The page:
What is a core and satellite investment strategy?

Top five things to consider when looking at a core and satellite investment approach.
· 5 min read
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Core and satellite investing is a powerful way to invest that combines the benefits of passive and active investing. Passive investing is when you invest in index funds, which track a specific market index, such as the S&P/ASX 200.

While, active investing is when you choose individual stocks or actively managed funds to invest in. With core and satellite investing, you invest the majority of your money in passive index funds (ie: the core). You then use a smaller portion of your money to invest in individual stocks or actively managed funds (the satellites).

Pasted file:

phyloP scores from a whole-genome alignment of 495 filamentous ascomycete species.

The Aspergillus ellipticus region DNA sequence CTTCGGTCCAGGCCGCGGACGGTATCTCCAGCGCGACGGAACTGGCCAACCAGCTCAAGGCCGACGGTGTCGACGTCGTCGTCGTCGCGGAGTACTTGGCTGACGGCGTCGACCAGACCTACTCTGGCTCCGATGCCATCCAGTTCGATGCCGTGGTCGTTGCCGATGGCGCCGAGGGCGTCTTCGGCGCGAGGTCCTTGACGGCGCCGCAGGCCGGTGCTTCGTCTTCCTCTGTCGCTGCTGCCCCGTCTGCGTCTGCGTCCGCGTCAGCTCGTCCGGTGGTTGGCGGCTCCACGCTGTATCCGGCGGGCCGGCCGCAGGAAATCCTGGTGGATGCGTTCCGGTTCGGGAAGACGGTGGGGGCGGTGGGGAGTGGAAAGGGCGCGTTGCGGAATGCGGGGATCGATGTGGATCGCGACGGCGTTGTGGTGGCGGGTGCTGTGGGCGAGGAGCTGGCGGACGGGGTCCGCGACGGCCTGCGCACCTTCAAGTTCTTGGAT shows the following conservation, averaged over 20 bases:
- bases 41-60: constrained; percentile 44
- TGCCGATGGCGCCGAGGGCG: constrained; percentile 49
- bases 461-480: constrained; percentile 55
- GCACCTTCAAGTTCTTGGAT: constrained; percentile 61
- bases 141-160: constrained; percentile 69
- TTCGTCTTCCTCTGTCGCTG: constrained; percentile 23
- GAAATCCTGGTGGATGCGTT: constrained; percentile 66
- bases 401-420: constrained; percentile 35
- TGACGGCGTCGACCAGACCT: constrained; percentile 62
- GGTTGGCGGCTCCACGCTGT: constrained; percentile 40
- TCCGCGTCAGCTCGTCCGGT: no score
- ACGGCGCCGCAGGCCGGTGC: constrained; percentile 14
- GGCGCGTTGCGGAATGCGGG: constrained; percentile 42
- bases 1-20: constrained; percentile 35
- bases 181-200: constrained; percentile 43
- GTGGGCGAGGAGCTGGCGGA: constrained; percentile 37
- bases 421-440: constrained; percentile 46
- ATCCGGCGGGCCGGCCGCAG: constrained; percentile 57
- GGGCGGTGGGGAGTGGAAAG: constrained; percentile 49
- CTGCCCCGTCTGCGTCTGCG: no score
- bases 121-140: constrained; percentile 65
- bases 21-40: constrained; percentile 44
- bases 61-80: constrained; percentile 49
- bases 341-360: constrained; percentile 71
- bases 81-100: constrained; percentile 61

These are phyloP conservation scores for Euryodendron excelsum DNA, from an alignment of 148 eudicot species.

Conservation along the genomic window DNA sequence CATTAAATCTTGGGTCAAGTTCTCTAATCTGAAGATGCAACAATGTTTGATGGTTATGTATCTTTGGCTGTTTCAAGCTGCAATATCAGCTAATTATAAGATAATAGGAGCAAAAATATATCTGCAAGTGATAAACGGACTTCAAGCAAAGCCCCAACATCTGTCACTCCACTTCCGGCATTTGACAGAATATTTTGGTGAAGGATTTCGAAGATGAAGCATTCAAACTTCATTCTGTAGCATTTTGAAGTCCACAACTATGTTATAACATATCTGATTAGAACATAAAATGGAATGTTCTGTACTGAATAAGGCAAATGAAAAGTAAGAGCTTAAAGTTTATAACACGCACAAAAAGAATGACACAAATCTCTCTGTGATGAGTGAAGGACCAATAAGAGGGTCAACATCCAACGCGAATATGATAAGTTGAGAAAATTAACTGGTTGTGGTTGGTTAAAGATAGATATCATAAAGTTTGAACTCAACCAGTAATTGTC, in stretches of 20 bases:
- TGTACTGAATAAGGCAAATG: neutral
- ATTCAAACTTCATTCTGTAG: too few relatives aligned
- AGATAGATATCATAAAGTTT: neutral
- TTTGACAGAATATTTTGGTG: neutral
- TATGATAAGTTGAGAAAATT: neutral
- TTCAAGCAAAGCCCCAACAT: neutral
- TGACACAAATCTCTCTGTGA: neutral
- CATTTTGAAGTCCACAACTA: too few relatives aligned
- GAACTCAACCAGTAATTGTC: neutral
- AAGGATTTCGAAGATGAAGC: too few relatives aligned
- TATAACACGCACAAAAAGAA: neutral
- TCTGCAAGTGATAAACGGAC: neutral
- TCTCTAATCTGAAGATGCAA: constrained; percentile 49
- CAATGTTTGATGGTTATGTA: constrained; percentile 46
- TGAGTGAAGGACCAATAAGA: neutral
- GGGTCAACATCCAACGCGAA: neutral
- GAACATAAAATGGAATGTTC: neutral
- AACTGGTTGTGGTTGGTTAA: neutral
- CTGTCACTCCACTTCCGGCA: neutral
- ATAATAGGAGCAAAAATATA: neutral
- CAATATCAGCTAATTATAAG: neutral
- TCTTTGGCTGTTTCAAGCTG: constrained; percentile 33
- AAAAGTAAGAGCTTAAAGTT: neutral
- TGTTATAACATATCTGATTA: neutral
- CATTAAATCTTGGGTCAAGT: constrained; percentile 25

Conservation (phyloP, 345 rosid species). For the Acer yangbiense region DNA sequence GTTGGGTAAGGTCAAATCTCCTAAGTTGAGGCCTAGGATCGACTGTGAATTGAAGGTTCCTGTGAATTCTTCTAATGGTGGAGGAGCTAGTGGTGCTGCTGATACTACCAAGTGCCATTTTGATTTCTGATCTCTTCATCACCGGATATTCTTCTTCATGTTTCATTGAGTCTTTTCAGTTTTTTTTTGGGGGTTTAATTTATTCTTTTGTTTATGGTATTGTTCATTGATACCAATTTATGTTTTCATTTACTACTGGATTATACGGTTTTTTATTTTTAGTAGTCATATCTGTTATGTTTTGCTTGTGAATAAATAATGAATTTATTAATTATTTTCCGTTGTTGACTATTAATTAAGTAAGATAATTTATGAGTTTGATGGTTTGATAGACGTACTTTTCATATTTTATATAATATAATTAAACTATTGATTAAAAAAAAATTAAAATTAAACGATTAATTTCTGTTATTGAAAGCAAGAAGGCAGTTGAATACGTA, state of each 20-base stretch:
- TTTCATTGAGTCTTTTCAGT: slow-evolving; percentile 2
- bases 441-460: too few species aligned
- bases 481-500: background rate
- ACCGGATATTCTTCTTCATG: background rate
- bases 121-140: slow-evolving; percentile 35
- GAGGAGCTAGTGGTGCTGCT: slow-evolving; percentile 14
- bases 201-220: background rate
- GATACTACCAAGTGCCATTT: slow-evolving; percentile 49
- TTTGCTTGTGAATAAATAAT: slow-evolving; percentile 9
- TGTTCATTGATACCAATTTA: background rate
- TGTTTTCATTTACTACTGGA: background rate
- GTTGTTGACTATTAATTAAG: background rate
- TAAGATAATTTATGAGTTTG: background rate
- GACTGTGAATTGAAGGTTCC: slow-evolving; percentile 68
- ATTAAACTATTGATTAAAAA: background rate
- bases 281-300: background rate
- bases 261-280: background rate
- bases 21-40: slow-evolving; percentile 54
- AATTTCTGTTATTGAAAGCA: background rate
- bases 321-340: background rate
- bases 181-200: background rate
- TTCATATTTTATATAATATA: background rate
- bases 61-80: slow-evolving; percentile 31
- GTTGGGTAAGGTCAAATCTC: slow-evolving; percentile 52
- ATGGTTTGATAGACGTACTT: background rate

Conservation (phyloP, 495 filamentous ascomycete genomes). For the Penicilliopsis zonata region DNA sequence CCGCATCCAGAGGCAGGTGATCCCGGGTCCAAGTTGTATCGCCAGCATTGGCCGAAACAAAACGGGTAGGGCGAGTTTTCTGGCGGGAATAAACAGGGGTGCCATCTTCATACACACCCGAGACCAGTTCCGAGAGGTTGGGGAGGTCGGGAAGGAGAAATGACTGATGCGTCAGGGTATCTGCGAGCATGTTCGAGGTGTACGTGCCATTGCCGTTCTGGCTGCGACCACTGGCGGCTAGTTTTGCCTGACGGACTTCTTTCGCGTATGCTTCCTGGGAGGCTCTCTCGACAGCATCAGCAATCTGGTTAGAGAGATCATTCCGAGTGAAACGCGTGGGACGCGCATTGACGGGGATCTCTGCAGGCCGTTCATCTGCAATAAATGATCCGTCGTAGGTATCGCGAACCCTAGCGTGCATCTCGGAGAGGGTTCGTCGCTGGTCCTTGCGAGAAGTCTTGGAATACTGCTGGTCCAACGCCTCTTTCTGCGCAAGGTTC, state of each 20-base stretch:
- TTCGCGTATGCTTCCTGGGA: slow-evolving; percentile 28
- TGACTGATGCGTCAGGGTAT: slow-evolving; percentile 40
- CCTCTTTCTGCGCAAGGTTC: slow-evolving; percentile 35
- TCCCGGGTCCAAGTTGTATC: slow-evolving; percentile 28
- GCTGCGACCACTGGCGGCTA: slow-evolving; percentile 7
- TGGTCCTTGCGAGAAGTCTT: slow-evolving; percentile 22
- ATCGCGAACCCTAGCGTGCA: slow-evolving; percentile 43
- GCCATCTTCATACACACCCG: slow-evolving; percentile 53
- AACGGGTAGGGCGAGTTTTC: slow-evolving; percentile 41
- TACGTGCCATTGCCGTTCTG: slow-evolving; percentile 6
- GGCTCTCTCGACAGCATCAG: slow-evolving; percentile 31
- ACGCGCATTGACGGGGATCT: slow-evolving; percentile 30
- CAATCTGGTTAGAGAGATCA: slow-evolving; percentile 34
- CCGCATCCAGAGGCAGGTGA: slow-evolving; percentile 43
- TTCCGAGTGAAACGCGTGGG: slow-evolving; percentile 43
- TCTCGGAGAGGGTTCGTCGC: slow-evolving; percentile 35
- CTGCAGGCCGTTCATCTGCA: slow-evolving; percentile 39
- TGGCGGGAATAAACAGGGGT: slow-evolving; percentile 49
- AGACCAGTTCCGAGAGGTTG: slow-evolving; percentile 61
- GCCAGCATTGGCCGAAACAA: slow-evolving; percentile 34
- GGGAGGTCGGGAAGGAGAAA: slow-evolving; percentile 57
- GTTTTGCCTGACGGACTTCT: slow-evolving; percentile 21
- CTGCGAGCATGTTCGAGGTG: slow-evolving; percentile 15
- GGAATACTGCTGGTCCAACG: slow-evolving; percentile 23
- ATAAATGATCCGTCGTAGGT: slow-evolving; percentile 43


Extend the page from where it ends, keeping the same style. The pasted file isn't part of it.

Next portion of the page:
The debate on both sides over which is better, passive or active, is passionate. But you can skip the arguing, investing is one of those great realms where it’s not black or white, you can have the best of both worlds. Enter core and satellite. 

This approach allows you to get the benefits of diversification and low costs from passive investing, while also having the opportunity to outperform the market with your satellite investments.

What core investments should I hold?

The core is your anchor. The core is made up of passive indexed investments. Below you’ll see a table of the key ETFs that make up the InvestSMART Diversified Portfolios. These are index tracking ETFs which will each give you the average return of the asset class tracked. 





iShares Core S&P/ASX 200 ETF 

Australian equities 


Vanguard MSCI Index International Shares ETF 

International equities 


Vanguard Australian Property Securities Index ETF